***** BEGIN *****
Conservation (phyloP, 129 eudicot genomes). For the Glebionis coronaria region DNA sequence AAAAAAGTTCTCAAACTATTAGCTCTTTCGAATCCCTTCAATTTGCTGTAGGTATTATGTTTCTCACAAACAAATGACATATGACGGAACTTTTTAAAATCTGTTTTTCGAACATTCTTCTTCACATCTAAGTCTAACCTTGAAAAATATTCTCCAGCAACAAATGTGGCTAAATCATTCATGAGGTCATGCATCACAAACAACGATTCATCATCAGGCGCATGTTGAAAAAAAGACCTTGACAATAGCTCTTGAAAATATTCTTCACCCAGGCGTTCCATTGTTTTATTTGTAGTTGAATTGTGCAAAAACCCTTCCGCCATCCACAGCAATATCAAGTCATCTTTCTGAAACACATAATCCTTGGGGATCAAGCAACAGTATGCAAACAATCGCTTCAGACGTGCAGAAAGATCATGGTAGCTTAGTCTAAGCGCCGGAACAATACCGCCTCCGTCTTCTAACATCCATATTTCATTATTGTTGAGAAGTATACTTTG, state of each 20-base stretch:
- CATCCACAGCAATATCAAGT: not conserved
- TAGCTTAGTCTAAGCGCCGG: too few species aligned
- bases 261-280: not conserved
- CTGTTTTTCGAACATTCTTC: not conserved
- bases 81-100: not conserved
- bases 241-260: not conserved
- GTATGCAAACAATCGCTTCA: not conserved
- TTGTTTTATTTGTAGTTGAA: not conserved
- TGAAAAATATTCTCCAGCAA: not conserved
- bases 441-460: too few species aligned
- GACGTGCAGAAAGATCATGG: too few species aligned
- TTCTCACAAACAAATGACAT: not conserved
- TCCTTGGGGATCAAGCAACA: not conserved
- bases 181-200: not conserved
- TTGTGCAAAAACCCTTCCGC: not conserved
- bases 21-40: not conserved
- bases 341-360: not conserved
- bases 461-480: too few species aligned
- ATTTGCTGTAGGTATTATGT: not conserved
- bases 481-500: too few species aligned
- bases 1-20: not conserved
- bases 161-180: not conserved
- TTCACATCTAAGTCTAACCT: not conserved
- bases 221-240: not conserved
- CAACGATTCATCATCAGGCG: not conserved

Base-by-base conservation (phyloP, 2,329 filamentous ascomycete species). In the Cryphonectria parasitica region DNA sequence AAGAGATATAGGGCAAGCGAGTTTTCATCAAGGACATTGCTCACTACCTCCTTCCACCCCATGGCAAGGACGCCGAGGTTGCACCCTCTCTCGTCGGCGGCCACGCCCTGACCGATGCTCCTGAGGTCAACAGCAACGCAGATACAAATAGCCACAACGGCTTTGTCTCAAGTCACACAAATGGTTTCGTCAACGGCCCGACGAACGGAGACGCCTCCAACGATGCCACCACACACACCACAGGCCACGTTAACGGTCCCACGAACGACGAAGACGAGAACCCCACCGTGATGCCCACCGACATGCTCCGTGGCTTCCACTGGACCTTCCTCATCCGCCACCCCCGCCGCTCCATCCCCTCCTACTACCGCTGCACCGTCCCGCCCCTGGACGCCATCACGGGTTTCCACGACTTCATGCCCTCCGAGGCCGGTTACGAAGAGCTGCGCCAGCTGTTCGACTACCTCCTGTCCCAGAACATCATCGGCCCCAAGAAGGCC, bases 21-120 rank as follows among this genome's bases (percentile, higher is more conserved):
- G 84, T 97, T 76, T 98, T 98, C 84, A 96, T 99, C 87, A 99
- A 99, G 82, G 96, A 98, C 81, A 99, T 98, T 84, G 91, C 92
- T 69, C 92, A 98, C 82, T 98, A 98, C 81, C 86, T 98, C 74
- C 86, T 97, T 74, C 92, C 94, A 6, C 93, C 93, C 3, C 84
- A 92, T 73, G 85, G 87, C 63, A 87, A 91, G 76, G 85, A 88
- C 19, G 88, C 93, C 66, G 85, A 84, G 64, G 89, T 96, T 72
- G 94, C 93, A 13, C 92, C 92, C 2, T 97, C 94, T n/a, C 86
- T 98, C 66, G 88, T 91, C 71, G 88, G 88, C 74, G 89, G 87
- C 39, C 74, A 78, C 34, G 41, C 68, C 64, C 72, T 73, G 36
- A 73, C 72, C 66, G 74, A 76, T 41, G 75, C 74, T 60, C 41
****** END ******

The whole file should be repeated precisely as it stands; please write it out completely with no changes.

Conservation (phyloP, 129 eudicot genomes). For the Glebionis coronaria region DNA sequence AAAAAAGTTCTCAAACTATTAGCTCTTTCGAATCCCTTCAATTTGCTGTAGGTATTATGTTTCTCACAAACAAATGACATATGACGGAACTTTTTAAAATCTGTTTTTCGAACATTCTTCTTCACATCTAAGTCTAACCTTGAAAAATATTCTCCAGCAACAAATGTGGCTAAATCATTCATGAGGTCATGCATCACAAACAACGATTCATCATCAGGCGCATGTTGAAAAAAAGACCTTGACAATAGCTCTTGAAAATATTCTTCACCCAGGCGTTCCATTGTTTTATTTGTAGTTGAATTGTGCAAAAACCCTTCCGCCATCCACAGCAATATCAAGTCATCTTTCTGAAACACATAATCCTTGGGGATCAAGCAACAGTATGCAAACAATCGCTTCAGACGTGCAGAAAGATCATGGTAGCTTAGTCTAAGCGCCGGAACAATACCGCCTCCGTCTTCTAACATCCATATTTCATTATTGTTGAGAAGTATACTTTG, state of each 20-base stretch:
- CATCCACAGCAATATCAAGT: not conserved
- TAGCTTAGTCTAAGCGCCGG: too few species aligned
- bases 261-280: not conserved
- CTGTTTTTCGAACATTCTTC: not conserved
- bases 81-100: not conserved
- bases 241-260: not conserved
- GTATGCAAACAATCGCTTCA: not conserved
- TTGTTTTATTTGTAGTTGAA: not conserved
- TGAAAAATATTCTCCAGCAA: not conserved
- bases 441-460: too few species aligned
- GACGTGCAGAAAGATCATGG: too few species aligned
- TTCTCACAAACAAATGACAT: not conserved
- TCCTTGGGGATCAAGCAACA: not conserved
- bases 181-200: not conserved
- TTGTGCAAAAACCCTTCCGC: not conserved
- bases 21-40: not conserved
- bases 341-360: not conserved
- bases 461-480: too few species aligned
- ATTTGCTGTAGGTATTATGT: not conserved
- bases 481-500: too few species aligned
- bases 1-20: not conserved
- bases 161-180: not conserved
- TTCACATCTAAGTCTAACCT: not conserved
- bases 221-240: not conserved
- CAACGATTCATCATCAGGCG: not conserved

Base-by-base conservation (phyloP, 2,329 filamentous ascomycete species). In the Cryphonectria parasitica region DNA sequence AAGAGATATAGGGCAAGCGAGTTTTCATCAAGGACATTGCTCACTACCTCCTTCCACCCCATGGCAAGGACGCCGAGGTTGCACCCTCTCTCGTCGGCGGCCACGCCCTGACCGATGCTCCTGAGGTCAACAGCAACGCAGATACAAATAGCCACAACGGCTTTGTCTCAAGTCACACAAATGGTTTCGTCAACGGCCCGACGAACGGAGACGCCTCCAACGATGCCACCACACACACCACAGGCCACGTTAACGGTCCCACGAACGACGAAGACGAGAACCCCACCGTGATGCCCACCGACATGCTCCGTGGCTTCCACTGGACCTTCCTCATCCGCCACCCCCGCCGCTCCATCCCCTCCTACTACCGCTGCACCGTCCCGCCCCTGGACGCCATCACGGGTTTCCACGACTTCATGCCCTCCGAGGCCGGTTACGAAGAGCTGCGCCAGCTGTTCGACTACCTCCTGTCCCAGAACATCATCGGCCCCAAGAAGGCC, bases 21-120 rank as follows among this genome's bases (percentile, higher is more conserved):
- G 84, T 97, T 76, T 98, T 98, C 84, A 96, T 99, C 87, A 99
- A 99, G 82, G 96, A 98, C 81, A 99, T 98, T 84, G 91, C 92
- T 69, C 92, A 98, C 82, T 98, A 98, C 81, C 86, T 98, C 74
- C 86, T 97, T 74, C 92, C 94, A 6, C 93, C 93, C 3, C 84
- A 92, T 73, G 85, G 87, C 63, A 87, A 91, G 76, G 85, A 88
- C 19, G 88, C 93, C 66, G 85, A 84, G 64, G 89, T 96, T 72
- G 94, C 93, A 13, C 92, C 92, C 2, T 97, C 94, T n/a, C 86
- T 98, C 66, G 88, T 91, C 71, G 88, G 88, C 74, G 89, G 87
- C 39, C 74, A 78, C 34, G 41, C 68, C 64, C 72, T 73, G 36
- A 73, C 72, C 66, G 74, A 76, T 41, G 75, C 74, T 60, C 41